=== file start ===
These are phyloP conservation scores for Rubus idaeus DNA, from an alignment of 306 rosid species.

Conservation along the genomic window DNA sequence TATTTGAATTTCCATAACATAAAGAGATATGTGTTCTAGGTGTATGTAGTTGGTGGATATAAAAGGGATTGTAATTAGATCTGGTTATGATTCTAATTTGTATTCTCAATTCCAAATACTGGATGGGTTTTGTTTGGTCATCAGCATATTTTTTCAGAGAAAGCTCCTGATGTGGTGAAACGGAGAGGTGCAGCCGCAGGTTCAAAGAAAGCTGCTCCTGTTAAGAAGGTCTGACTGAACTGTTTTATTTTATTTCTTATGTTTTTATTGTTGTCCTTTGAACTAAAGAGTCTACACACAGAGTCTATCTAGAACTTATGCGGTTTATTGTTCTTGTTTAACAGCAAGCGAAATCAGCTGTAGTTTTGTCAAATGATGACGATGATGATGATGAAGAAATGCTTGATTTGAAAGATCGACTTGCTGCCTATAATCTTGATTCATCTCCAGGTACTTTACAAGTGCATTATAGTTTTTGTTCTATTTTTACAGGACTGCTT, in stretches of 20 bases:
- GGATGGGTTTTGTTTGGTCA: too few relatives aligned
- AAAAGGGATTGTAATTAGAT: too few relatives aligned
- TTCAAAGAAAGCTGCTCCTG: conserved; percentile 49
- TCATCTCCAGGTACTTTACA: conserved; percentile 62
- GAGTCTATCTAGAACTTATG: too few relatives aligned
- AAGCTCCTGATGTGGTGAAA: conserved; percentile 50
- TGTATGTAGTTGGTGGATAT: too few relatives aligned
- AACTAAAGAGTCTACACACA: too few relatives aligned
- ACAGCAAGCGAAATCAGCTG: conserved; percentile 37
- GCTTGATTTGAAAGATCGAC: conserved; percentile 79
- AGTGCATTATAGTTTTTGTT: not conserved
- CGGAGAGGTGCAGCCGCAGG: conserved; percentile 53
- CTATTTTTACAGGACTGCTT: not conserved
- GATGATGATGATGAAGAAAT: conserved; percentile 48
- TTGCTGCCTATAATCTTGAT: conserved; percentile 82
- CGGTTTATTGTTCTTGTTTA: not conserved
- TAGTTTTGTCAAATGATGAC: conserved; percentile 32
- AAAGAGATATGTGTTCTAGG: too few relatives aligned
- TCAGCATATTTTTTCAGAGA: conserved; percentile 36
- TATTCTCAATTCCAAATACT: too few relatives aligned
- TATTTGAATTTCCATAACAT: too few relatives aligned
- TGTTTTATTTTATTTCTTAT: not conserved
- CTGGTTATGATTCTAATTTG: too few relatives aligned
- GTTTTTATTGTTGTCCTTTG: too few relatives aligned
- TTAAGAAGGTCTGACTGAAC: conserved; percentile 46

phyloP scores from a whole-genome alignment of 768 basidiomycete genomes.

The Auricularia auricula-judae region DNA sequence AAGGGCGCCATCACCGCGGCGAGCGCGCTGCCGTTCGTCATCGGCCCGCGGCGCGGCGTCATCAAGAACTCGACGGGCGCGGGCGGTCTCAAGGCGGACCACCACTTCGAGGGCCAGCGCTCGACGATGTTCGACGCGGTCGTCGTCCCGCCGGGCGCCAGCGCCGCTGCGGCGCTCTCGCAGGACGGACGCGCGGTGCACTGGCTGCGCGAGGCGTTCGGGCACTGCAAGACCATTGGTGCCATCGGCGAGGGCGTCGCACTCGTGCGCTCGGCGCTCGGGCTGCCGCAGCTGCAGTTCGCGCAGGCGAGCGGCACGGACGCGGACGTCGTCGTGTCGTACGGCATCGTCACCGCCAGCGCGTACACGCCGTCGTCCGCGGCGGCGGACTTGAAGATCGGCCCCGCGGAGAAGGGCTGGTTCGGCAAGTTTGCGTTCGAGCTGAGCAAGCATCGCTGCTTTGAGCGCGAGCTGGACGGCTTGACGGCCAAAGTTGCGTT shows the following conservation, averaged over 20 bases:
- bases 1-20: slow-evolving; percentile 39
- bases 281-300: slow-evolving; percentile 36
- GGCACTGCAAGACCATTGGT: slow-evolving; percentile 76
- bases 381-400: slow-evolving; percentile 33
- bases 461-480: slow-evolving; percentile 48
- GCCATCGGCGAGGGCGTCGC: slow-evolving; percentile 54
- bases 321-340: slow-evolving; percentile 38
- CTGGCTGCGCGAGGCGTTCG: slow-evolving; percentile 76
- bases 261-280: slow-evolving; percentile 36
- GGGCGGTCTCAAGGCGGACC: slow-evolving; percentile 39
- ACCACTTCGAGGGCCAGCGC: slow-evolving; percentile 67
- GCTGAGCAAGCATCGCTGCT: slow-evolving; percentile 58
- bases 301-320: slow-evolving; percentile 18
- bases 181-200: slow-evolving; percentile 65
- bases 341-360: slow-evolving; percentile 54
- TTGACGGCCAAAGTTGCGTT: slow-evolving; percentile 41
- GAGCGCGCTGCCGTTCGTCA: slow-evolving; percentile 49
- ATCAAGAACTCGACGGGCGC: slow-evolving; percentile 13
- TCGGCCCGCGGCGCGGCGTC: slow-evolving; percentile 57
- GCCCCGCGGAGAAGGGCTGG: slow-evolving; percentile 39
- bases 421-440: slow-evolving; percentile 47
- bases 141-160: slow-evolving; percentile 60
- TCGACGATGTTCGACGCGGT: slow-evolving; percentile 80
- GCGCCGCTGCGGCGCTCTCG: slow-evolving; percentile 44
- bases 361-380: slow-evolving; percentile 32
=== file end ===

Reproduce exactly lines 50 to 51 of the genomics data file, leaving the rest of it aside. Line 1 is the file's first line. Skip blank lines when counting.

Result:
- bases 421-440: slow-evolving; percentile 47
- bases 141-160: slow-evolving; percentile 60